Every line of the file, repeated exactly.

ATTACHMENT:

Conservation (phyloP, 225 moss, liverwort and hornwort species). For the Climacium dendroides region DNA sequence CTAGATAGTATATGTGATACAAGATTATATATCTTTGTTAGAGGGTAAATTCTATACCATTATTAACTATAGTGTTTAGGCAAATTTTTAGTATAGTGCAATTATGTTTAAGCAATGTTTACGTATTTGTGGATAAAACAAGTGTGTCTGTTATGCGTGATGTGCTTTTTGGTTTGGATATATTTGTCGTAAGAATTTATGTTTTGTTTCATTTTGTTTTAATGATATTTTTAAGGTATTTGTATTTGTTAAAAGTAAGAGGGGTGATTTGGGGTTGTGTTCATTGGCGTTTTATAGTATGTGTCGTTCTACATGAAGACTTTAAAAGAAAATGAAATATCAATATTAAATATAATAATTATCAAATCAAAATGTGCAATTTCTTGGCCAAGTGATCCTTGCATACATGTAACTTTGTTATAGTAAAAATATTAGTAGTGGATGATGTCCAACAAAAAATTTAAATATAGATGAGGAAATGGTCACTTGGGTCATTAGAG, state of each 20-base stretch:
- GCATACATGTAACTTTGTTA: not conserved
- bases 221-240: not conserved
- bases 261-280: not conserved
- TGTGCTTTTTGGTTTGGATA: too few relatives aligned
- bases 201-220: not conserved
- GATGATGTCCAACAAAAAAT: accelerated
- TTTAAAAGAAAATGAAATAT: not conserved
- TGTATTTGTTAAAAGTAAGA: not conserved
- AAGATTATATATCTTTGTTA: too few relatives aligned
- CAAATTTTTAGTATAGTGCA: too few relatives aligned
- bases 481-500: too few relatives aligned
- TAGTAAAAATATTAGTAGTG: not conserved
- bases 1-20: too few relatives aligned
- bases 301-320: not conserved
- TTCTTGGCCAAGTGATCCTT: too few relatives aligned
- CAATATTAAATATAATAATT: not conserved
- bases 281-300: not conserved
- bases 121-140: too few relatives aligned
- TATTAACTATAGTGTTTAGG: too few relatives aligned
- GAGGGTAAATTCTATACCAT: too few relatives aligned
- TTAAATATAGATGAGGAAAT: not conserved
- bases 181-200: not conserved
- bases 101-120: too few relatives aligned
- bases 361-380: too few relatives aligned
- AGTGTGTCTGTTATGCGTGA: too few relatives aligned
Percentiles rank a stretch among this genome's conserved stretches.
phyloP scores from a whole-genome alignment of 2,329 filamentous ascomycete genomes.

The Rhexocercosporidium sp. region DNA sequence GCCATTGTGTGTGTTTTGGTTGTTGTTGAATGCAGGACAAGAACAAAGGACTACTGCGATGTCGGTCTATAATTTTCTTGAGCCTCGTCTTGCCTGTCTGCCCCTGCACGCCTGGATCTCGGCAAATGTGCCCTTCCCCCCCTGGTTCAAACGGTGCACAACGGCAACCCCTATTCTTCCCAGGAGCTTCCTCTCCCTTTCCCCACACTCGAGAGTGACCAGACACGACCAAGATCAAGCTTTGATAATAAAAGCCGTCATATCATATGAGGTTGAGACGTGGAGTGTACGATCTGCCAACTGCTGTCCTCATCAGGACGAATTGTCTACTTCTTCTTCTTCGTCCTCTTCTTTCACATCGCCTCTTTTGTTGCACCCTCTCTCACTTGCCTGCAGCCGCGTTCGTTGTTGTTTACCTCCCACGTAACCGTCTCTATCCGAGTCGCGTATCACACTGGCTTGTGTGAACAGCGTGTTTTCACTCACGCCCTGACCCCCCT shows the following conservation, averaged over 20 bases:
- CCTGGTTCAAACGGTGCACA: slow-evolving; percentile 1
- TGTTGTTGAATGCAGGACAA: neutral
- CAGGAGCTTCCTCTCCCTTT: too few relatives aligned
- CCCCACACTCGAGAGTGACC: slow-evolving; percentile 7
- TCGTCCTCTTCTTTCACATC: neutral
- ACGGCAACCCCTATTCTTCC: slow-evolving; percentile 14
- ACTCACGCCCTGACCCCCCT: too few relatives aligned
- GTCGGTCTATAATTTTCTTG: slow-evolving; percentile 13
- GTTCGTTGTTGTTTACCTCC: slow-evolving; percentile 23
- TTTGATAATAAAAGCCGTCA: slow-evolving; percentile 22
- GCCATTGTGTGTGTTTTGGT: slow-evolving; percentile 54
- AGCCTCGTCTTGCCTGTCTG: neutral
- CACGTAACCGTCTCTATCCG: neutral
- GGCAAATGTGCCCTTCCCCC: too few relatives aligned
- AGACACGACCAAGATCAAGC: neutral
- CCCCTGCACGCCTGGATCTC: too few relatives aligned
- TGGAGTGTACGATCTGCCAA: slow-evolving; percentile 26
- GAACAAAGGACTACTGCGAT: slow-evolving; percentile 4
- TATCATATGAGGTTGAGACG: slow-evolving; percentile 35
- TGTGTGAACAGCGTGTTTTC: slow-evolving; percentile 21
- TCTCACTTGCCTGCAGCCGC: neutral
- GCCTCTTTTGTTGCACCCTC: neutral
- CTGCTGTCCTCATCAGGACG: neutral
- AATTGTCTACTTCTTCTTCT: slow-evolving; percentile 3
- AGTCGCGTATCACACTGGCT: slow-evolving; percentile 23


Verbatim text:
Conservation (phyloP, 225 moss, liverwort and hornwort species). For the Climacium dendroides region DNA sequence CTAGATAGTATATGTGATACAAGATTATATATCTTTGTTAGAGGGTAAATTCTATACCATTATTAACTATAGTGTTTAGGCAAATTTTTAGTATAGTGCAATTATGTTTAAGCAATGTTTACGTATTTGTGGATAAAACAAGTGTGTCTGTTATGCGTGATGTGCTTTTTGGTTTGGATATATTTGTCGTAAGAATTTATGTTTTGTTTCATTTTGTTTTAATGATATTTTTAAGGTATTTGTATTTGTTAAAAGTAAGAGGGGTGATTTGGGGTTGTGTTCATTGGCGTTTTATAGTATGTGTCGTTCTACATGAAGACTTTAAAAGAAAATGAAATATCAATATTAAATATAATAATTATCAAATCAAAATGTGCAATTTCTTGGCCAAGTGATCCTTGCATACATGTAACTTTGTTATAGTAAAAATATTAGTAGTGGATGATGTCCAACAAAAAATTTAAATATAGATGAGGAAATGGTCACTTGGGTCATTAGAG, state of each 20-base stretch:
- GCATACATGTAACTTTGTTA: not conserved
- bases 221-240: not conserved
- bases 261-280: not conserved
- TGTGCTTTTTGGTTTGGATA: too few relatives aligned
- bases 201-220: not conserved
- GATGATGTCCAACAAAAAAT: accelerated
- TTTAAAAGAAAATGAAATAT: not conserved
- TGTATTTGTTAAAAGTAAGA: not conserved
- AAGATTATATATCTTTGTTA: too few relatives aligned
- CAAATTTTTAGTATAGTGCA: too few relatives aligned
- bases 481-500: too few relatives aligned
- TAGTAAAAATATTAGTAGTG: not conserved
- bases 1-20: too few relatives aligned
- bases 301-320: not conserved
- TTCTTGGCCAAGTGATCCTT: too few relatives aligned
- CAATATTAAATATAATAATT: not conserved
- bases 281-300: not conserved
- bases 121-140: too few relatives aligned
- TATTAACTATAGTGTTTAGG: too few relatives aligned
- GAGGGTAAATTCTATACCAT: too few relatives aligned
- TTAAATATAGATGAGGAAAT: not conserved
- bases 181-200: not conserved
- bases 101-120: too few relatives aligned
- bases 361-380: too few relatives aligned
- AGTGTGTCTGTTATGCGTGA: too few relatives aligned
Percentiles rank a stretch among this genome's conserved stretches.
phyloP scores from a whole-genome alignment of 2,329 filamentous ascomycete genomes.

The Rhexocercosporidium sp. region DNA sequence GCCATTGTGTGTGTTTTGGTTGTTGTTGAATGCAGGACAAGAACAAAGGACTACTGCGATGTCGGTCTATAATTTTCTTGAGCCTCGTCTTGCCTGTCTGCCCCTGCACGCCTGGATCTCGGCAAATGTGCCCTTCCCCCCCTGGTTCAAACGGTGCACAACGGCAACCCCTATTCTTCCCAGGAGCTTCCTCTCCCTTTCCCCACACTCGAGAGTGACCAGACACGACCAAGATCAAGCTTTGATAATAAAAGCCGTCATATCATATGAGGTTGAGACGTGGAGTGTACGATCTGCCAACTGCTGTCCTCATCAGGACGAATTGTCTACTTCTTCTTCTTCGTCCTCTTCTTTCACATCGCCTCTTTTGTTGCACCCTCTCTCACTTGCCTGCAGCCGCGTTCGTTGTTGTTTACCTCCCACGTAACCGTCTCTATCCGAGTCGCGTATCACACTGGCTTGTGTGAACAGCGTGTTTTCACTCACGCCCTGACCCCCCT shows the following conservation, averaged over 20 bases:
- CCTGGTTCAAACGGTGCACA: slow-evolving; percentile 1
- TGTTGTTGAATGCAGGACAA: neutral
- CAGGAGCTTCCTCTCCCTTT: too few relatives aligned
- CCCCACACTCGAGAGTGACC: slow-evolving; percentile 7
- TCGTCCTCTTCTTTCACATC: neutral
- ACGGCAACCCCTATTCTTCC: slow-evolving; percentile 14
- ACTCACGCCCTGACCCCCCT: too few relatives aligned
- GTCGGTCTATAATTTTCTTG: slow-evolving; percentile 13
- GTTCGTTGTTGTTTACCTCC: slow-evolving; percentile 23
- TTTGATAATAAAAGCCGTCA: slow-evolving; percentile 22
- GCCATTGTGTGTGTTTTGGT: slow-evolving; percentile 54
- AGCCTCGTCTTGCCTGTCTG: neutral
- CACGTAACCGTCTCTATCCG: neutral
- GGCAAATGTGCCCTTCCCCC: too few relatives aligned
- AGACACGACCAAGATCAAGC: neutral
- CCCCTGCACGCCTGGATCTC: too few relatives aligned
- TGGAGTGTACGATCTGCCAA: slow-evolving; percentile 26
- GAACAAAGGACTACTGCGAT: slow-evolving; percentile 4
- TATCATATGAGGTTGAGACG: slow-evolving; percentile 35
- TGTGTGAACAGCGTGTTTTC: slow-evolving; percentile 21
- TCTCACTTGCCTGCAGCCGC: neutral
- GCCTCTTTTGTTGCACCCTC: neutral
- CTGCTGTCCTCATCAGGACG: neutral
- AATTGTCTACTTCTTCTTCT: slow-evolving; percentile 3
- AGTCGCGTATCACACTGGCT: slow-evolving; percentile 23